But if you’ve got mid- to long-term objectives to grow market share, change attitudes and behaviour, sustain and deepen brand awareness and affinity, develop an engaged community or open up innovative new digital sales channels then the sooner you can start producing punchy, entertaining, relevant, regular, shareable, responsive, topical original content the better.
2. Do your stakeholders have balls of steel?
Growing your own audience around content is a long game. Dipping your toes to test the water is only going to return a false negative result. You’ve got to jump in with both feet and be prepared to wait a year or more before you start to feel any warm fuzzy return on your investment. Getting you board to greenlight your masterplan is just the first challenge. Keeping their faith in the strategy 3, 6, 9 months down the line will be even harder. Be sure they know what they’re in for and have the nerve to see it through.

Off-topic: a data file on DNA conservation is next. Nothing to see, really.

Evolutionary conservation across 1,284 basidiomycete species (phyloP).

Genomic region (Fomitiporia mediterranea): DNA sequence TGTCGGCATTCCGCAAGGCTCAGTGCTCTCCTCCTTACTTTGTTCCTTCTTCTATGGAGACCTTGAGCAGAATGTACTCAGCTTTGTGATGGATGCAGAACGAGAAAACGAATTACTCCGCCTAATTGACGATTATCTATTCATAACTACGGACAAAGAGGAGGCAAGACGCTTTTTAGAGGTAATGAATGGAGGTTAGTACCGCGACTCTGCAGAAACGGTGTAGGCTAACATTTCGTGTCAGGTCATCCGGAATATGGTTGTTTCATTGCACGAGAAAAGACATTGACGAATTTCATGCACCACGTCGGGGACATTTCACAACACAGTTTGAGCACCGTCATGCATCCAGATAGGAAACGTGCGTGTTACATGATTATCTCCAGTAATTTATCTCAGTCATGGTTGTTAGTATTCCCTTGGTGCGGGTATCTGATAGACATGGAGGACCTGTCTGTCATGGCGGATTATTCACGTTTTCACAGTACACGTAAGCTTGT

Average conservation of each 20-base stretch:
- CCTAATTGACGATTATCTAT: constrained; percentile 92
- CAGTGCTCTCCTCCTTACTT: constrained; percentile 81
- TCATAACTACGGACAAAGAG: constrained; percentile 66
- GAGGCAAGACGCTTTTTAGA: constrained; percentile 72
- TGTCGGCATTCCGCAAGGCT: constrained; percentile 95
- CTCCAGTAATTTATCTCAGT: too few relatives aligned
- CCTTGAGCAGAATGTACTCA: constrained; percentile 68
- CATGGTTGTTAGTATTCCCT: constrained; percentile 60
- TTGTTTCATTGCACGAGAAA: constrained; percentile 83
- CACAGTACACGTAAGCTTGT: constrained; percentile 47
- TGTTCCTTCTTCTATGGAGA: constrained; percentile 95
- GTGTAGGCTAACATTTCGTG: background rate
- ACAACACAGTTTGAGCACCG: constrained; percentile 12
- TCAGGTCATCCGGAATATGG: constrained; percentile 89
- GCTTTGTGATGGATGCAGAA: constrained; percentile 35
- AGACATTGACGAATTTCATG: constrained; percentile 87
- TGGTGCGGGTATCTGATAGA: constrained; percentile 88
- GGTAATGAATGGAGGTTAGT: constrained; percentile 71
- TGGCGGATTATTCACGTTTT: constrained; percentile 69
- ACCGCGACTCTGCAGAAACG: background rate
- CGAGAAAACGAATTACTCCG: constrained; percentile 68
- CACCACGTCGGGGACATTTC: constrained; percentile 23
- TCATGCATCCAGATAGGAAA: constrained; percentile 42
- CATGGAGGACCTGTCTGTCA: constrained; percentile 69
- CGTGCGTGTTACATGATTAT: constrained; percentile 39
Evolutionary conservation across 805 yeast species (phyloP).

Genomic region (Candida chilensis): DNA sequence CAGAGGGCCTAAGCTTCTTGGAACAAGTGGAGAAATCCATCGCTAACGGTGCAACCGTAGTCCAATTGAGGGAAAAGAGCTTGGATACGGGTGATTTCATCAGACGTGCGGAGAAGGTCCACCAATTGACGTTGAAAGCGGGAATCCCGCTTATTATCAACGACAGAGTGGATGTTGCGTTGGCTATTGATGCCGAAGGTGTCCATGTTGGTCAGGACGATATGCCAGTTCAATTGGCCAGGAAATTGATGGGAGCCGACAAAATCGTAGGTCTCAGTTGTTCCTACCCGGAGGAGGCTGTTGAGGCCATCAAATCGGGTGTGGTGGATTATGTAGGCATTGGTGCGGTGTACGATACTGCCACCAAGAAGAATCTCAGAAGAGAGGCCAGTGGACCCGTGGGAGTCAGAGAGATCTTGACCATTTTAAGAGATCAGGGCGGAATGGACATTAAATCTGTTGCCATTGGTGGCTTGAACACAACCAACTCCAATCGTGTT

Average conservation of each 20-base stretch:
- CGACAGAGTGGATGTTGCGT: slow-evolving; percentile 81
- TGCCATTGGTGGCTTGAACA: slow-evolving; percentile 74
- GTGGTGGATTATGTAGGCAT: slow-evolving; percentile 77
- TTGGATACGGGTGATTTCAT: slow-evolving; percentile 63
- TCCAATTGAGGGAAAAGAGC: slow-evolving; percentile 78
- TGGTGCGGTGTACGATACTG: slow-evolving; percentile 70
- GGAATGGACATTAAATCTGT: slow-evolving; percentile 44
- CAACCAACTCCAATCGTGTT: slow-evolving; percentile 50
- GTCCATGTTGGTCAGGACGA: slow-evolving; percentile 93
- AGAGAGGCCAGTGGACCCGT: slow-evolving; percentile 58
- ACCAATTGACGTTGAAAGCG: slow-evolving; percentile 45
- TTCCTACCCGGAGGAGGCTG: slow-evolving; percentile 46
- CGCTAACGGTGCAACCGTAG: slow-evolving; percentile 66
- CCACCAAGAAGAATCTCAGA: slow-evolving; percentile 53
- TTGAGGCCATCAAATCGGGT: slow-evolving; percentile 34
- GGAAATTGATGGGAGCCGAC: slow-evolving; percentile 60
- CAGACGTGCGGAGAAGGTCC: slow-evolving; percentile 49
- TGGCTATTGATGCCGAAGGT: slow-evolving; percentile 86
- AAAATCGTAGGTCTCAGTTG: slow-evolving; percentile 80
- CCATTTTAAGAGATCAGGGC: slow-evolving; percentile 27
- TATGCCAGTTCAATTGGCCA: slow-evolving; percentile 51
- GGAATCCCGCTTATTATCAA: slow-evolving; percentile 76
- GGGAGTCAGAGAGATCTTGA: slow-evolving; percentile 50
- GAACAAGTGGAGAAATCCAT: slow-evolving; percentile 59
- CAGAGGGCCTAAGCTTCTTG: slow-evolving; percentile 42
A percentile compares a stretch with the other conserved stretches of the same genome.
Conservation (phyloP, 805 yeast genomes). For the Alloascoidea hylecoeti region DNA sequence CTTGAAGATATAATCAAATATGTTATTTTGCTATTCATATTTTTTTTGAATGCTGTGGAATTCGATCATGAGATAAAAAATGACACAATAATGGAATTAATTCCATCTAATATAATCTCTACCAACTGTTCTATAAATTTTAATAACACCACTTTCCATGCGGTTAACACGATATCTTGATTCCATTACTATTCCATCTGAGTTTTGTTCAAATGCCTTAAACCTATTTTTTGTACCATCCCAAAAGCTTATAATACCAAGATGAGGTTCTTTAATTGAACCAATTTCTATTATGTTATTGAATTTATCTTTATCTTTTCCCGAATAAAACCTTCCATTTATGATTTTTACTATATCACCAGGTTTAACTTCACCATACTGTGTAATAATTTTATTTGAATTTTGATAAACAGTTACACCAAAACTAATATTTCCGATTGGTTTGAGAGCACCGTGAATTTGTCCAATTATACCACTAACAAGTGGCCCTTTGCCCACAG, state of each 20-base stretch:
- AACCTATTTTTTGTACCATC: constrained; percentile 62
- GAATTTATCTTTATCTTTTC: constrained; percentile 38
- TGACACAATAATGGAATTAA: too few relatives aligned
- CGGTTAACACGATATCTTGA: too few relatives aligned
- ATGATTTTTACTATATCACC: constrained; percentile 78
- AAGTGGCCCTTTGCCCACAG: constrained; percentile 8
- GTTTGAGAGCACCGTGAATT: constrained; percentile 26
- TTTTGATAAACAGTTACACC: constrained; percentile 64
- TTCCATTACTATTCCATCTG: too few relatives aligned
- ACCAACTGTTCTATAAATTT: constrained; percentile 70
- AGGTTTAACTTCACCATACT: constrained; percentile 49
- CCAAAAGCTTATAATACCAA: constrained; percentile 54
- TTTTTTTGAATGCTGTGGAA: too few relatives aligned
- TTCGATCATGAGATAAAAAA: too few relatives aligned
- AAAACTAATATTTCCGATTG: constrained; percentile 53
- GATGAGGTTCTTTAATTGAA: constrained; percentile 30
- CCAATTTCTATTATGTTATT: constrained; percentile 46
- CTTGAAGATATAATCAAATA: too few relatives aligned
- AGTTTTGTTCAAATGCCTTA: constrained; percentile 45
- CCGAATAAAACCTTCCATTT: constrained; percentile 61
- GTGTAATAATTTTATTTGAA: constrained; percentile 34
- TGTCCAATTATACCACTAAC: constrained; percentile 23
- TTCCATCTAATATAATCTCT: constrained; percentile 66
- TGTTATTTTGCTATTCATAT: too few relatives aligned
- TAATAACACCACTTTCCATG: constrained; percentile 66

3. Can you get the whole company on side?
You’re also going to need the confidence and support of as many other people as possible, both to help shape the strategy and implement it. To ‘Think Like A Publisher’ and start behaving like one too it won’t just be cash, crew and kit you need, but a company-wide culture change as well.
Departments that have previously had little to do with each other will have to start talking daily and everyone needs to take the editorial mindset into their role and start reporting back from the frontline. They don’t just need to know about it or support it, they need to really get it.
4. Are you really that interesting?
If your instinctive answer is ‘Hell yeah!’, then put yourself in your target audience’s shoes for a moment, take a long hard look at yourself and ask the question again. If the answer is still the same, then congratulations, you probably work in entertainment, fashion or sport. If your answer is a definite ‘No’ then chances are you’re being a bit hard on yourself, and maybe not looking in the right places.